This means that they found very little benefit to placing a trachesotomy tube early on in a patient’s critical illness. Yet, the key phrase – from a spiritual perspective – was the last sentence: “The ability of clinicians to predict which patients required extended ventilatory support was limited.

That’s doctorspeak for: “We doctors are not God.”

For many reading this, this clearly goes without saying. Yet, there are some in my field that think otherwise. We must always remind ourselves – and science has proven this – that we are not omniscient or omnipotent. That’s why I am reticent to answer questions such as, “How long do I have to live, doctor?” or “How long do you think it will take for me to get better?”

I have no idea.

Now, my experience and scientific research can allow me to make an educated guess. But, it is just that: a guess. The medical field, especially critical care medicine, has kept me honest. There have been many a patient who, when I first examined them, I was certain were going to die and subsequently lived and walked out of the ICU.

And, unfortunately, there have been patients who I thought would do well and did not. So, when I’m asked a question that causes me to speculate about the future, I give a cautious, measured answer because – and I have to be honest with myself and the patient – I simply do not know for certain.

I tell the questioner: “You know, that’s a difficult question to answer,” but I try to give my best guess. And in my experience, I have found that patients and their families appreciate the honesty. I remember once when, before even a diagnosis was made, an ER physician told a patient who had a spot in his lung: “You have six months to live.”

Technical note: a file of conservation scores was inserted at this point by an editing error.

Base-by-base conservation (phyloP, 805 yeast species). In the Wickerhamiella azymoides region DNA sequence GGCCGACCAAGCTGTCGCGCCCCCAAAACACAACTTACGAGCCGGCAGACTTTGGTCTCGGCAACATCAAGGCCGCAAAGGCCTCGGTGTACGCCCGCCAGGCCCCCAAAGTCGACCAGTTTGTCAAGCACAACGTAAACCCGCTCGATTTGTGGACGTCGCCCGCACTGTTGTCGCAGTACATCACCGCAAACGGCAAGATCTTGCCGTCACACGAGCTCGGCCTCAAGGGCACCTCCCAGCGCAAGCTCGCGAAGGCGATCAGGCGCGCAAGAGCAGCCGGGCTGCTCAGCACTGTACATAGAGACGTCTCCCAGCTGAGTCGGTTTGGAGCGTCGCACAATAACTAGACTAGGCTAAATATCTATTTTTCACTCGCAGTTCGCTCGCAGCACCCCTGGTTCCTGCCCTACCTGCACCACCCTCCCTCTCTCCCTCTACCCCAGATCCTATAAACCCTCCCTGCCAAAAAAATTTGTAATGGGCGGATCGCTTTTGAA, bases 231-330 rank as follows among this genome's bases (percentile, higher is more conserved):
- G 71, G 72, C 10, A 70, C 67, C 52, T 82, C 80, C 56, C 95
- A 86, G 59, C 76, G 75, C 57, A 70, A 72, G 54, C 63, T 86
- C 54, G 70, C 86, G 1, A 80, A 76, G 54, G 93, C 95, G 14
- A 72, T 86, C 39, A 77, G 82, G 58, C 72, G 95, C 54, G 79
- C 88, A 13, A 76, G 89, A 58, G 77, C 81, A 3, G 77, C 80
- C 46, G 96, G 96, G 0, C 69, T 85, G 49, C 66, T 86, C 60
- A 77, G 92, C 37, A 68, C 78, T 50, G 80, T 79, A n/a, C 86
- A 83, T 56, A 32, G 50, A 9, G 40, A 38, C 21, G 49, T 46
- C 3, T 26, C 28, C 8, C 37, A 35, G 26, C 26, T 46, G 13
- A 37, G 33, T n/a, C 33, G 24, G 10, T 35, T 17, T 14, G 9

As a result, he was clearly dejected by the time I saw him. I said, “Hold on…we haven’t even made a diagnosis.” And he went on to live many months after that initial meeting. I will never do something like that because there is no way I could know something like that for certain.

Bottom line, just as the study says, “The ability of clinicians to predict which patients required extended ventilatory support was limited.” In fact, you can insert any outcome into that statement and be telling the truth. We can try to guess, but we can never know anything for certain because…we are not God.

In the Name of God, the Compassionate and Infinitely Merciful

The attack at the Boston Marathon is truly personal for me. I was blessed to finish the 2010 Chicago Marathon, in honor of my daughter who died from cancer the year before. I remember the sheer elation, despite being in tremendous pain, of being able to finish the race and cross the finish line in regulation. That medal is one my most prized material possessions.

Thus, whenever I see, or hear about, or read about any marathon, my heart is warm with joy. To learn that someone maimed and murdered innocent people who came out to cheer on complete strangers running a race, it has left a deep, searing hole in my heart.

Whoever is behind the attack – whether it be followers of a twisted mutation of a great revealed religion; or anti-government extremists; or bloodthirsty murderers – the result is the same: innocent life was taken in a most senseless and barbaric manner.